The earliest extant manuscript to favour ἀπιστίαν include C (Ephraemie Rescriptus; 5th C.) and D (Bezae; 5th C.). C is considered a weak Byzantine text in Matthew's gospel1.
Textual critics tend to favour ὀλιγοπιστίαν over ἀπιστίαν for two reasons:
ὀλιγοπιστίαν is the harder reading2. See for example Metzger who says:
It is more likely that the evangelist used ὀλιγοπιστίαν, a rare word that occurs nowhere else in the New Testament (though ὀλιγόπιστος is used four times in Matthew), and that, in view of ἄπιστος in ver. 17, copyists substituted the more frequently used word ἀπιστία (which occurs eleven times in the New Testament), than that the reverse process took place.3
Comfort agrees with this assessment, saying that ἀπιστίαν 'is a scribal substitution, carried over from 17:17. 4
This is a theological reason, best summarised by Comfort.
"...there is a difference between the faithless generation of Jews who rejected Jesus as the Messiah and the disciples who had faith but not enough, in this case, to cast out the demons."5
The general consensus of opinion seems to favour ὀλιγοπιστίαν (little faith).
1 See Text-type in Codex Ephraemi Rescriptus.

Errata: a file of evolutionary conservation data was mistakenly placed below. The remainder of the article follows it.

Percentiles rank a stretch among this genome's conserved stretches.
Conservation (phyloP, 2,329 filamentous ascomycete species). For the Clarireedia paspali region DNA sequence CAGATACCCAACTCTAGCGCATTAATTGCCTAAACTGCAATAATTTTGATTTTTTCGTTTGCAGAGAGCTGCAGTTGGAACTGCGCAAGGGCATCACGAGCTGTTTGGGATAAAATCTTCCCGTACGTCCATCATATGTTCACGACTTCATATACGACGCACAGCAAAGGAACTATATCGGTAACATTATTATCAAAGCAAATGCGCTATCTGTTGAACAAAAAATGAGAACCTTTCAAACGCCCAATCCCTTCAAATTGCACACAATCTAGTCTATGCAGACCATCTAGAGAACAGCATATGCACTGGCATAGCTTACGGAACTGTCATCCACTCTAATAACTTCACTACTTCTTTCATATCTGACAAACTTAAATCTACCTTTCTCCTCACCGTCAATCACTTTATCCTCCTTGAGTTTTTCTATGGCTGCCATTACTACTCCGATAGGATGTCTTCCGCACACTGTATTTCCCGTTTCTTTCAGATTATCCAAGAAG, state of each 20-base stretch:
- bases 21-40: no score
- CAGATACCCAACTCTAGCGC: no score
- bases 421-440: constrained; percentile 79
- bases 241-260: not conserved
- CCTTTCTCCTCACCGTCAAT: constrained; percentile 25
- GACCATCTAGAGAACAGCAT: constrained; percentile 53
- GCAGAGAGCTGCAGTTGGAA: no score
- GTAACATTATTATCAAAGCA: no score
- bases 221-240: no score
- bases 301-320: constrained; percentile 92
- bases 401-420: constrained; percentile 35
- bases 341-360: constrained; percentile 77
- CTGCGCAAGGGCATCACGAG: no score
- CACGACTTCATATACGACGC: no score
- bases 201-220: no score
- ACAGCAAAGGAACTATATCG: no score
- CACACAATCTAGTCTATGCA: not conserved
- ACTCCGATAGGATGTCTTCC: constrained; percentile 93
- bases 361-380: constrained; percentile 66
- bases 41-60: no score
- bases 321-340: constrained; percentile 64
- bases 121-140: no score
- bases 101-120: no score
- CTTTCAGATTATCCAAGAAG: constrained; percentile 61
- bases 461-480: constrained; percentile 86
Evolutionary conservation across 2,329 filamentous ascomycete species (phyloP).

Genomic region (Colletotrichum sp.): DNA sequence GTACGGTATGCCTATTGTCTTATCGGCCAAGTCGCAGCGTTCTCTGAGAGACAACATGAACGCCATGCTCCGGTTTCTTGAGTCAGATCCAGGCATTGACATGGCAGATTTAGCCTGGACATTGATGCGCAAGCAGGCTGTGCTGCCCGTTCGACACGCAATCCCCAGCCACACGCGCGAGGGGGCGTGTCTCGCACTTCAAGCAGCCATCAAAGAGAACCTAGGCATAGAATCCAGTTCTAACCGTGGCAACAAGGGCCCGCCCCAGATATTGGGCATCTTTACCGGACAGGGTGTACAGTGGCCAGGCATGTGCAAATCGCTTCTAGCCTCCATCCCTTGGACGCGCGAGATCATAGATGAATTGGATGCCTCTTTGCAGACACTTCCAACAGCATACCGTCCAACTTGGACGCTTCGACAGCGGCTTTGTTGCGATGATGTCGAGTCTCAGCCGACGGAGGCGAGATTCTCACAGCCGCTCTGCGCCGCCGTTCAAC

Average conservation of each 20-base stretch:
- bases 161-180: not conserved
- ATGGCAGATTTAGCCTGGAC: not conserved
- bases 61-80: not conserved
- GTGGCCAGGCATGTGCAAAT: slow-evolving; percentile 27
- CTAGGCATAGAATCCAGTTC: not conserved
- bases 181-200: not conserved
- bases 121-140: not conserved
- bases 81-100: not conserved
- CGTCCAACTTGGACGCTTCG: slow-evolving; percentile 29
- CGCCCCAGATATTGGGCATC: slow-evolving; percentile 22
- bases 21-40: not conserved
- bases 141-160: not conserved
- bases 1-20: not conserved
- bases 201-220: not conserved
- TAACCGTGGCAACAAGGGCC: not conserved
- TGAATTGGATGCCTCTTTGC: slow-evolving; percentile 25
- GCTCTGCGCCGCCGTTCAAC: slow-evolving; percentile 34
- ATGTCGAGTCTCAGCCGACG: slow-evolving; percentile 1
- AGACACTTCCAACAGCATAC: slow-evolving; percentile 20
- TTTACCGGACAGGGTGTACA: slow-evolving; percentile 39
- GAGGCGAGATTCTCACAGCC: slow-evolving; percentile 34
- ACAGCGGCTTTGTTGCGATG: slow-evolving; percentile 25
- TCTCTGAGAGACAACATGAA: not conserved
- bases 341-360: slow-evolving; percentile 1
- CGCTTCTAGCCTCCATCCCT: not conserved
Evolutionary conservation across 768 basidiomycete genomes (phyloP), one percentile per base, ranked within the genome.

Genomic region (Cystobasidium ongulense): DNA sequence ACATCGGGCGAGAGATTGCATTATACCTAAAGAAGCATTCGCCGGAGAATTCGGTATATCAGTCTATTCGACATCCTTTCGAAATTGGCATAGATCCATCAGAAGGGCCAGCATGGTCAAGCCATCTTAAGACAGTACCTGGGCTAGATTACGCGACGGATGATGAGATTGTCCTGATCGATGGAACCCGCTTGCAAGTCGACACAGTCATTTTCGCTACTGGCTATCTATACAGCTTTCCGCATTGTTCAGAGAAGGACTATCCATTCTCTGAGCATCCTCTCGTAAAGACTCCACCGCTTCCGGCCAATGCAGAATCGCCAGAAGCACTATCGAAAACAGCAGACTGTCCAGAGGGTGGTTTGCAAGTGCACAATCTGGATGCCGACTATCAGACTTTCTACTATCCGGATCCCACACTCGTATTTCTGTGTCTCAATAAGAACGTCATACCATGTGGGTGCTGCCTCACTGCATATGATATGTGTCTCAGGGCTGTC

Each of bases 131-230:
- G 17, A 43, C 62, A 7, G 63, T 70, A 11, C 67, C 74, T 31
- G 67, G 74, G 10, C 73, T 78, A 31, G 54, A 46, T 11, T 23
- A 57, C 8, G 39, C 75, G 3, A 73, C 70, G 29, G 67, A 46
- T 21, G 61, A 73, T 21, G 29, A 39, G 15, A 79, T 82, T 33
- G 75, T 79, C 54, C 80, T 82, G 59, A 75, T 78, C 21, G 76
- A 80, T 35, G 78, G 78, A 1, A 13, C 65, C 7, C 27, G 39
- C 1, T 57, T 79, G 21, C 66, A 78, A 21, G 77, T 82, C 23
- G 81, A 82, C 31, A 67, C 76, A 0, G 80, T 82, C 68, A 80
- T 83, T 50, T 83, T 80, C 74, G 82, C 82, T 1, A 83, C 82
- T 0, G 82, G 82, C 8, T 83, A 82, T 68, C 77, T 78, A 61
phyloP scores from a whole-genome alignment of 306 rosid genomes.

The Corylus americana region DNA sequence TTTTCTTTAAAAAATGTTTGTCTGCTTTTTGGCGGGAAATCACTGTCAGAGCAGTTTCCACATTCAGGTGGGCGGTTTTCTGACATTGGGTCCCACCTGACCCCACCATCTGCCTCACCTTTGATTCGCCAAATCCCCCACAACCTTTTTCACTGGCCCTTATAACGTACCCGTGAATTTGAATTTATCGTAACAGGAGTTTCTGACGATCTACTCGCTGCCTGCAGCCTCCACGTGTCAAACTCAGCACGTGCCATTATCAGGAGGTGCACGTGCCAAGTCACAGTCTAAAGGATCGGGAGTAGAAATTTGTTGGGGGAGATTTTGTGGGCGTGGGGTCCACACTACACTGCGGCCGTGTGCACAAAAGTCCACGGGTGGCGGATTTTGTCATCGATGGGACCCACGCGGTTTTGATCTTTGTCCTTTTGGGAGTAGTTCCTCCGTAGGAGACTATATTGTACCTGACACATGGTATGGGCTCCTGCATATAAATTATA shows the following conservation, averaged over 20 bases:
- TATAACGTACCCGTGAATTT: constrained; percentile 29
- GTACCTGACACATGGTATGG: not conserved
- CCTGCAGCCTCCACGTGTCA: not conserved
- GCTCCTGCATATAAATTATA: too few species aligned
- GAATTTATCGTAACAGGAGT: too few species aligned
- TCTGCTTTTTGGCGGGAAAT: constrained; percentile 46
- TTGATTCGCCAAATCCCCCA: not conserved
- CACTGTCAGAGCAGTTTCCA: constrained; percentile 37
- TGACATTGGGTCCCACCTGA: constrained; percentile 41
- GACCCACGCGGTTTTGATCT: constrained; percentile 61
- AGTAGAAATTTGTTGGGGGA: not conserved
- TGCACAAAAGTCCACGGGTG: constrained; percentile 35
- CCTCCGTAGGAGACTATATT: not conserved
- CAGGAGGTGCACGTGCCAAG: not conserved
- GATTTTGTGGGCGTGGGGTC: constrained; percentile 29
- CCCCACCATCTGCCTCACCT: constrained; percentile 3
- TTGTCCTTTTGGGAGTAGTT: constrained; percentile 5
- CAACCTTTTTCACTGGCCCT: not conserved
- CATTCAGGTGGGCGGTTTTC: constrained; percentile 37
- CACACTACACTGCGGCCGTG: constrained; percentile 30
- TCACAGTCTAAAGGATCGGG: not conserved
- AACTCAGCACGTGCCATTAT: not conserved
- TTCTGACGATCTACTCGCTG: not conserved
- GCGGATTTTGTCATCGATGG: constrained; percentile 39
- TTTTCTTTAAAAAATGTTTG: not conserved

2 also known as Lectio difficilior potior (Latin for "the more difficult reading is the stronger") This is the principle of textual criticism that states that where different manuscripts differ the more unusual word/ phrase is more likely the original. The understaning is that scribes would more often replace odd words and hard sayings with more familiar and less controversial ones, than vice versa.
3 Metzger, B. M., United Bible Societies. (1994). A textual commentary on the Greek New Testament, second edition a companion volume to the United Bible Societies’ Greek New Testament (4th rev. ed.) (p. 35). London; New York: United Bible Societies.
4 Comfort, P. W., Tyndale 2008, p51.
5 Comfort, P. W., Tyndale 2008, p51.